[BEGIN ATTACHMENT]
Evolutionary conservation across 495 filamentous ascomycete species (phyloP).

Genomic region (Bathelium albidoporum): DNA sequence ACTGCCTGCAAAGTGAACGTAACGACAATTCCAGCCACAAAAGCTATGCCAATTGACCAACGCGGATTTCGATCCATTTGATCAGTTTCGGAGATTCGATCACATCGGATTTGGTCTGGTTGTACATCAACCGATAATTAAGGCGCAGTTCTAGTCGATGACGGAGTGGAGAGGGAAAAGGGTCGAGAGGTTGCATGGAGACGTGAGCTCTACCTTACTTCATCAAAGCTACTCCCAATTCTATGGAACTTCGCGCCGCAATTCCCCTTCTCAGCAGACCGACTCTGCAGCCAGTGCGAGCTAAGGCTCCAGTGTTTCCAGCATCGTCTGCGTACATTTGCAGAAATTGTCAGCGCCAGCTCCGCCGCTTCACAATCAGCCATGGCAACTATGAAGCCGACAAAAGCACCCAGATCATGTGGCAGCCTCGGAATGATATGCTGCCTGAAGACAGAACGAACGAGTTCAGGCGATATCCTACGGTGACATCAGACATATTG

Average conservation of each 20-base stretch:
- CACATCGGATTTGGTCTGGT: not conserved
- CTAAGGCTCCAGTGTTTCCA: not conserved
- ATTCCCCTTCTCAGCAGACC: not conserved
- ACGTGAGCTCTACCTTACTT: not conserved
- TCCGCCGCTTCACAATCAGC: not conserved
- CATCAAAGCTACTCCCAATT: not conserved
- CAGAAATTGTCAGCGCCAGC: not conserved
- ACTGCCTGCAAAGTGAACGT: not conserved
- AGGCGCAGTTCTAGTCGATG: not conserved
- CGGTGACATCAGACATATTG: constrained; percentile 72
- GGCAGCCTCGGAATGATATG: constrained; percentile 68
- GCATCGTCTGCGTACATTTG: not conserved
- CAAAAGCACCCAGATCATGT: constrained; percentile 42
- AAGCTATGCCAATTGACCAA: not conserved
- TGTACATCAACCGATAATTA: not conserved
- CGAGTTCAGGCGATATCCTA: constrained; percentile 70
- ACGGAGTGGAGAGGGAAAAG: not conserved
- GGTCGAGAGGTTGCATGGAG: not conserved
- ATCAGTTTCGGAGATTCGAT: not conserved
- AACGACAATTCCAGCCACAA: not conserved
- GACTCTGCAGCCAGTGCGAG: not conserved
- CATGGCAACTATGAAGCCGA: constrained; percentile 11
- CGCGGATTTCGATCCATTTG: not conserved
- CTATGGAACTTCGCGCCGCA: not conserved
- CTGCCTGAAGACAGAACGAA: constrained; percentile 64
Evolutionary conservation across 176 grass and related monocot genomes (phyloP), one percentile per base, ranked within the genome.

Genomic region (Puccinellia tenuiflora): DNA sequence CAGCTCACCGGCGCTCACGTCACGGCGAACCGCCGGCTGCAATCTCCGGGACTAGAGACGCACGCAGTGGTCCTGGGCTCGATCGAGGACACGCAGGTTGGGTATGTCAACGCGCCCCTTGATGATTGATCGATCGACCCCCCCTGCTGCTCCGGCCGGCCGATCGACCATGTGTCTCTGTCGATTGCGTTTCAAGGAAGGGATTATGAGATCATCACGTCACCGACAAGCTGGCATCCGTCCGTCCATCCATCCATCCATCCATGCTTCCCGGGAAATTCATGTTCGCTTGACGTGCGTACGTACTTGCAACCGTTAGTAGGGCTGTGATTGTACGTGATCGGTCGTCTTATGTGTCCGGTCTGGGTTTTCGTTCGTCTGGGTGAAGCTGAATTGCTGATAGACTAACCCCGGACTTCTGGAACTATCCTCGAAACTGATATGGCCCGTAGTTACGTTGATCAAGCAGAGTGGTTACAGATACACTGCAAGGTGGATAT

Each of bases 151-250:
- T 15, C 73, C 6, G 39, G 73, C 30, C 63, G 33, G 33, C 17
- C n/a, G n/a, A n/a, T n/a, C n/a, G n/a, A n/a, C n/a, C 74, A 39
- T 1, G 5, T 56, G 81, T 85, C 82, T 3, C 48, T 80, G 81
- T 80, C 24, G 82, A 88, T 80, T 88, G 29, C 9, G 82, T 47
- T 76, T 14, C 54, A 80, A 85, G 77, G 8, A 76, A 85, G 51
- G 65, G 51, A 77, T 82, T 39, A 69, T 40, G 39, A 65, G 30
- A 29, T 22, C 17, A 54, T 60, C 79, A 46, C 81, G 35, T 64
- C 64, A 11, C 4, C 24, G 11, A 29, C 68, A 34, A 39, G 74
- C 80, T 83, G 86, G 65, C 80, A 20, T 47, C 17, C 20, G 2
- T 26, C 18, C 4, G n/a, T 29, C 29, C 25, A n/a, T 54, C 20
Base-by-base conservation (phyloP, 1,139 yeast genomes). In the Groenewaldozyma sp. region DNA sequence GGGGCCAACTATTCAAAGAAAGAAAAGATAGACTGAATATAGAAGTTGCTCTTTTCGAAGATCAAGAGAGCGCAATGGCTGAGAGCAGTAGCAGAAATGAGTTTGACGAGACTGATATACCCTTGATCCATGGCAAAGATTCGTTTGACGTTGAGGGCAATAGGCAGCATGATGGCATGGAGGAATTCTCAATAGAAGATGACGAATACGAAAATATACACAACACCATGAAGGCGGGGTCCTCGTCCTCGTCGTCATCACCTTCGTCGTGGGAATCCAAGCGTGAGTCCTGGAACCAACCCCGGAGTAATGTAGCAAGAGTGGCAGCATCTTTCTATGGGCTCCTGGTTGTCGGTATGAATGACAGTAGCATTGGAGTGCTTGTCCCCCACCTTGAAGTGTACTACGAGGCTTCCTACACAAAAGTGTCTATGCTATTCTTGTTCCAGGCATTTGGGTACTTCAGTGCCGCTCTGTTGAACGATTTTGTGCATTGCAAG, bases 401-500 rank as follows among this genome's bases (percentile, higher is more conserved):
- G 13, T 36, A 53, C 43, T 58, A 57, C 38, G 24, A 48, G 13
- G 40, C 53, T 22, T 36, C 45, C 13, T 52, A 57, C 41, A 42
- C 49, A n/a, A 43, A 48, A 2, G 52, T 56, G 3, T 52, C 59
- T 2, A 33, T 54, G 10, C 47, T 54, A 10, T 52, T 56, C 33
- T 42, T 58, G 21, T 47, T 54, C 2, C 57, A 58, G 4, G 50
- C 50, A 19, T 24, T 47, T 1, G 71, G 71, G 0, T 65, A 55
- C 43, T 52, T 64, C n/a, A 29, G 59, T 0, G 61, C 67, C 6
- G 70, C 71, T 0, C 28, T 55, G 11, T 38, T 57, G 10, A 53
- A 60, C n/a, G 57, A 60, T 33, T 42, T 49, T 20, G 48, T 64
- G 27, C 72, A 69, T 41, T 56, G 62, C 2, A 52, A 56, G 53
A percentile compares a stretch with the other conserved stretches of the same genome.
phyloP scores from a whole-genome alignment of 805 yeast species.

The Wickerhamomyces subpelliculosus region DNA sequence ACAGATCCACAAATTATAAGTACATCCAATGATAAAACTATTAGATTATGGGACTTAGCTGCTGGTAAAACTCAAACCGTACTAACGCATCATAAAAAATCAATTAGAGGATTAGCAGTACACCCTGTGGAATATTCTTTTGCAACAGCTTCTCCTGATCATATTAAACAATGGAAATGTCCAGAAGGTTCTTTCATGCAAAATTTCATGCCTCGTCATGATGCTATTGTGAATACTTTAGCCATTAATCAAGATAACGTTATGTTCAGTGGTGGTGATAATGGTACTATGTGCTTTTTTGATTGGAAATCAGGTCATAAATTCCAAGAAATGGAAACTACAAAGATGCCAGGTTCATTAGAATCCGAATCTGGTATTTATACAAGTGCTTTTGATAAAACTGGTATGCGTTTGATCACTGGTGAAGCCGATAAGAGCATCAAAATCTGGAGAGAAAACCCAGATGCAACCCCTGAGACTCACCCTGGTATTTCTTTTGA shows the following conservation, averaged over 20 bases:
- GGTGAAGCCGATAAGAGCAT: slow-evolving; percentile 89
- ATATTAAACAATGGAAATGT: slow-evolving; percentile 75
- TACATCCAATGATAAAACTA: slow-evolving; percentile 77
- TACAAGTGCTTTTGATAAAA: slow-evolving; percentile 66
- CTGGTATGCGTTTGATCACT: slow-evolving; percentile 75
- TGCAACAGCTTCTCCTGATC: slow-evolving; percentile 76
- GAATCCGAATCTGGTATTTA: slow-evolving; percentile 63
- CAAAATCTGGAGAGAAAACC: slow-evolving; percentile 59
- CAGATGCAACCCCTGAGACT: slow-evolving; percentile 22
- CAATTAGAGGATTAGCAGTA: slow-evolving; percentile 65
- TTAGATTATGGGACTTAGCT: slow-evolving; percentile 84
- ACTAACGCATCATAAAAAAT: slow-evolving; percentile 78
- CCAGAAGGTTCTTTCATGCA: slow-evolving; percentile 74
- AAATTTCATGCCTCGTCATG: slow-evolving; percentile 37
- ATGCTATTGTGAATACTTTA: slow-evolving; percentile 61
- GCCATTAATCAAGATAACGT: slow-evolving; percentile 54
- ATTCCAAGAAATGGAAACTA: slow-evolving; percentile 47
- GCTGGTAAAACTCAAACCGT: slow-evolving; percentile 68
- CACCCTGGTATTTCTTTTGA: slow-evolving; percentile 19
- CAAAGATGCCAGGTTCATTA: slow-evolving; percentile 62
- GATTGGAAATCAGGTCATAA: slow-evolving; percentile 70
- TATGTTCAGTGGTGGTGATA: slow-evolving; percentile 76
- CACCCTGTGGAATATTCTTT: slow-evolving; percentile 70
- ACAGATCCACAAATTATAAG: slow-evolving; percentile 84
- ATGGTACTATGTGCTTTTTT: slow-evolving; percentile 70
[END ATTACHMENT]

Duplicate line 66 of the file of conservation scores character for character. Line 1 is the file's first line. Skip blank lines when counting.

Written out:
- TTAGATTATGGGACTTAGCT: slow-evolving; percentile 84